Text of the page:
“I always tell my son he can do anything, that we can do anything. Sometimes I’m actually not sure if he can but we keep trying anyway. (he has proven me wrong many times)”

“I have a “sad” moment every single day about the things that my son will miss out on because of his non-verbal, severe autism. I do everything I can to help him, but it never seems like it’s enough. I allow myself one good, gut-wrenching cry a week. If I didn’t limit it, I wouldn’t be able to function. He was diagnosed 2 and a half years ago, and it hasn’t gotten easier.”

“I am jealous of parents that have kids that aren’t severe. First I was jealous of parents with normal kids. NOW I’m jealous of autistic kids that talk.”

“I’m cheating my other children.”

“Sometimes I put him in his room for an hour with the tablet and just cry by myself while I clean up the terrible messes he makes at home. I know he’s safe and I have a second to myself to just have a pity party. It’s terribly lonely. Even though my husband understands, he doesn’t truly get it. I have to worry about all the quirks, preferences, schedules, and everything else. It’s very weighing! And as much as parents to typical children say they understand and support me, it doesn’t really help. There’s no end!”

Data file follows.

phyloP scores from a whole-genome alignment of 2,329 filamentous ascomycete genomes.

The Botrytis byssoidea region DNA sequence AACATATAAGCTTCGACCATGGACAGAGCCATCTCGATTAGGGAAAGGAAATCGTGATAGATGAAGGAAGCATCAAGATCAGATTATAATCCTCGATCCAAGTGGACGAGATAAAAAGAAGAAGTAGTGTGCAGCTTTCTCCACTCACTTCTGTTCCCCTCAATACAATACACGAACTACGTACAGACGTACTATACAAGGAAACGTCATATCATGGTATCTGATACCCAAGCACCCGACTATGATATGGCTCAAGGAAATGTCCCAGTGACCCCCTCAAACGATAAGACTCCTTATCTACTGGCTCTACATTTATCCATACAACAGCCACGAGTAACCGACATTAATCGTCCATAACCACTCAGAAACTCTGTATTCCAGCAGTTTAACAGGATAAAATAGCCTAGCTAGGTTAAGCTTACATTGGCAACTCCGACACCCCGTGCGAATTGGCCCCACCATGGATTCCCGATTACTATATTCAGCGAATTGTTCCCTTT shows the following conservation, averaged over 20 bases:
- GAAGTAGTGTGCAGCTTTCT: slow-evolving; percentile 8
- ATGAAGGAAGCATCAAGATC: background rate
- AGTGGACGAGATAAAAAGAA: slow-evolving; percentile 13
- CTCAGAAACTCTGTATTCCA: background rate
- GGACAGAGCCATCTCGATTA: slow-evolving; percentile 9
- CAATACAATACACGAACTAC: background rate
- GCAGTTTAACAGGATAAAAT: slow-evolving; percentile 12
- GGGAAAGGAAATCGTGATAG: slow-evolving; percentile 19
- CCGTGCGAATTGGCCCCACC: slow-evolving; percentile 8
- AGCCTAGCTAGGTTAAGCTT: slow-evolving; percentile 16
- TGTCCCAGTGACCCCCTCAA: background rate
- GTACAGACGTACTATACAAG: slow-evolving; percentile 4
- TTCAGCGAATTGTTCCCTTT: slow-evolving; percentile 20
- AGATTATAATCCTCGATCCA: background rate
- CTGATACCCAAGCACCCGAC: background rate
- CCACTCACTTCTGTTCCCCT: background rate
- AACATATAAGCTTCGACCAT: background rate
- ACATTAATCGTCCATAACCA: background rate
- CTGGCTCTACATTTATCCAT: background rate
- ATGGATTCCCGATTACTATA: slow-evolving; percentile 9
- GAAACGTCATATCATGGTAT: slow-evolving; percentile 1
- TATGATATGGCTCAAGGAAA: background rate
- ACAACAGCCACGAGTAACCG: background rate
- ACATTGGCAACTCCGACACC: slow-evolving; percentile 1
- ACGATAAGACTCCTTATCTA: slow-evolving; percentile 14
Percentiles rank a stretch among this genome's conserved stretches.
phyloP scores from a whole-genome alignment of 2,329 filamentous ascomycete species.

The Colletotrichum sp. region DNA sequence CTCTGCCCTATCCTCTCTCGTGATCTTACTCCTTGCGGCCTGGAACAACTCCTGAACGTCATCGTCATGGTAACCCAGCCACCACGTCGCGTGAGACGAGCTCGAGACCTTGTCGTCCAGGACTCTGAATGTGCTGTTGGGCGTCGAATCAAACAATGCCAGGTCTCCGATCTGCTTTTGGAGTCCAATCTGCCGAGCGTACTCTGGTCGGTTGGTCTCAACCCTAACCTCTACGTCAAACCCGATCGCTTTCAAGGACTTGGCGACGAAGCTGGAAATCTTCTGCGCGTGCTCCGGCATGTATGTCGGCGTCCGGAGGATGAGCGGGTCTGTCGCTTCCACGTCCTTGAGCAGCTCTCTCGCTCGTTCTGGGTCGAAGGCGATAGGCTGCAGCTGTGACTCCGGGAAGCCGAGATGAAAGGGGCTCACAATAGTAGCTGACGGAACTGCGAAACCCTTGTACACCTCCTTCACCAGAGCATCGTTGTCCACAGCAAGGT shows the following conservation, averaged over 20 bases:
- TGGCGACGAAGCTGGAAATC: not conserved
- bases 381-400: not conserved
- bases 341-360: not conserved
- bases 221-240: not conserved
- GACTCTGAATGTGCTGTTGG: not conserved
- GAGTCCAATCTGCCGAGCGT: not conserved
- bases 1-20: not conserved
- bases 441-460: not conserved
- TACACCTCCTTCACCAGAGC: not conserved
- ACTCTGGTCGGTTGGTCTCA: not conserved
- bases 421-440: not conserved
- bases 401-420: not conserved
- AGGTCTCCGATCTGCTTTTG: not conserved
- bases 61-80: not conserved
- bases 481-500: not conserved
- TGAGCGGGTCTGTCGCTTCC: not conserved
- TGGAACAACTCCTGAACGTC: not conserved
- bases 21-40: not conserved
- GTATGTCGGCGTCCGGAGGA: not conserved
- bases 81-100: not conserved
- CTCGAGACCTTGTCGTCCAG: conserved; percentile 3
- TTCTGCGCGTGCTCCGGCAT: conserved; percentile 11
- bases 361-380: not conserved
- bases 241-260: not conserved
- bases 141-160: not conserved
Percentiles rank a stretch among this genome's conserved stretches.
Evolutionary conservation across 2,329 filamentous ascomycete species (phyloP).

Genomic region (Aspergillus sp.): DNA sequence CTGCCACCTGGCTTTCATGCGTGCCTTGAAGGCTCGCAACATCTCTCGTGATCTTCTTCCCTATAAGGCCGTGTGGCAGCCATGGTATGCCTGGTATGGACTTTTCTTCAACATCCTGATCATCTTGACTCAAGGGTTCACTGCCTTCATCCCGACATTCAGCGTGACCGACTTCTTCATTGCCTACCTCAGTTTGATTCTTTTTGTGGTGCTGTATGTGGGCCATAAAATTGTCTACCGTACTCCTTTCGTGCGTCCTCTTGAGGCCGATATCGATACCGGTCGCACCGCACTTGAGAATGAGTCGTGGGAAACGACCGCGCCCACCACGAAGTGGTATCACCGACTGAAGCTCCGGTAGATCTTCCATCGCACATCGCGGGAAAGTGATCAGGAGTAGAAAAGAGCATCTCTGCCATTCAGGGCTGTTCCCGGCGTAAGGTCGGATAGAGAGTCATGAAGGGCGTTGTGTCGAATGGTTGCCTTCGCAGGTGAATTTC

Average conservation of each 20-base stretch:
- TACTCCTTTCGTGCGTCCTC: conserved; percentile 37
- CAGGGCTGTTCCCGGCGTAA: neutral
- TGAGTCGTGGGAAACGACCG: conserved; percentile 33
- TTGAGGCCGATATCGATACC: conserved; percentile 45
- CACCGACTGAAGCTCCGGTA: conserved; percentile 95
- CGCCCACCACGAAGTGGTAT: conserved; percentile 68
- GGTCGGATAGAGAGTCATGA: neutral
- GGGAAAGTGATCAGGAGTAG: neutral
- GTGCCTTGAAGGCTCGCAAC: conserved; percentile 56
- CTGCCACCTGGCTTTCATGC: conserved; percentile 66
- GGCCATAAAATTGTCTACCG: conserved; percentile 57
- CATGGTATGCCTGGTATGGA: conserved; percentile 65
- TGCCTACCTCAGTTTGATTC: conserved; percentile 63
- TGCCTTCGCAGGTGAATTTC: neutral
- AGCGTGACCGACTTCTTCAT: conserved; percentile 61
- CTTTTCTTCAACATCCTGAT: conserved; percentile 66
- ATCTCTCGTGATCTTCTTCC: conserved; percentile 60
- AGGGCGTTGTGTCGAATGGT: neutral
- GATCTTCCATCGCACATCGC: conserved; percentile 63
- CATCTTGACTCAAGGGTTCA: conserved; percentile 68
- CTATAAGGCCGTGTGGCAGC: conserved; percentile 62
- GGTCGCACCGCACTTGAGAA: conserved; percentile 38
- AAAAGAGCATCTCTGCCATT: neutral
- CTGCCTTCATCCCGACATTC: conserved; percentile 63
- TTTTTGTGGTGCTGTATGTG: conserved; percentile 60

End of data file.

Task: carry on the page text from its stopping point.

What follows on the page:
“I hate when my son doesn’t have services because I have to deal with his behavior for the whole day.”

I see no future for my child and it breaks my heart daily.

“I love my child but there are days when I really don’t like him.”

“I’m tired of all the damn therapy. I don’t know if it’s working. I think we should give up but society won’t allow it. So, we keep doing it. And there is never a break.”

“Its hard for me to reach out because feel like I won’t be accepted because my son is high functioning. I feel shunned like people won’t think I can relate because my sons disability isn’t as obvious as others. But the older he gets the more his differences are obvious to everyone around. I get “he doesn’t look like he has autism” or “he will outgrow it” and it’s frustrating explaining things because it’s not visible.”

“I let my NT 3 year old have a NUK and sleep in my bed because I have so much guilt.”

“I feel like I’m never enough. I can’t do it all but I pretend I can and it’s exhausting.”

“I spend days wondering if I can handle having this child with me until I die. I don’t think I can.”

“I am a failure because this is so much bigger than me. And I am not strong enough.”

My kid deserves a way better parent. I do everything I can and it’s never enough. He always needs more. I have nothing left to give.”

Confessions On Marriage

“I am angry at my husband because he gets to have a job. I have a college degree too and I can’t work because no one else can take care of our son.”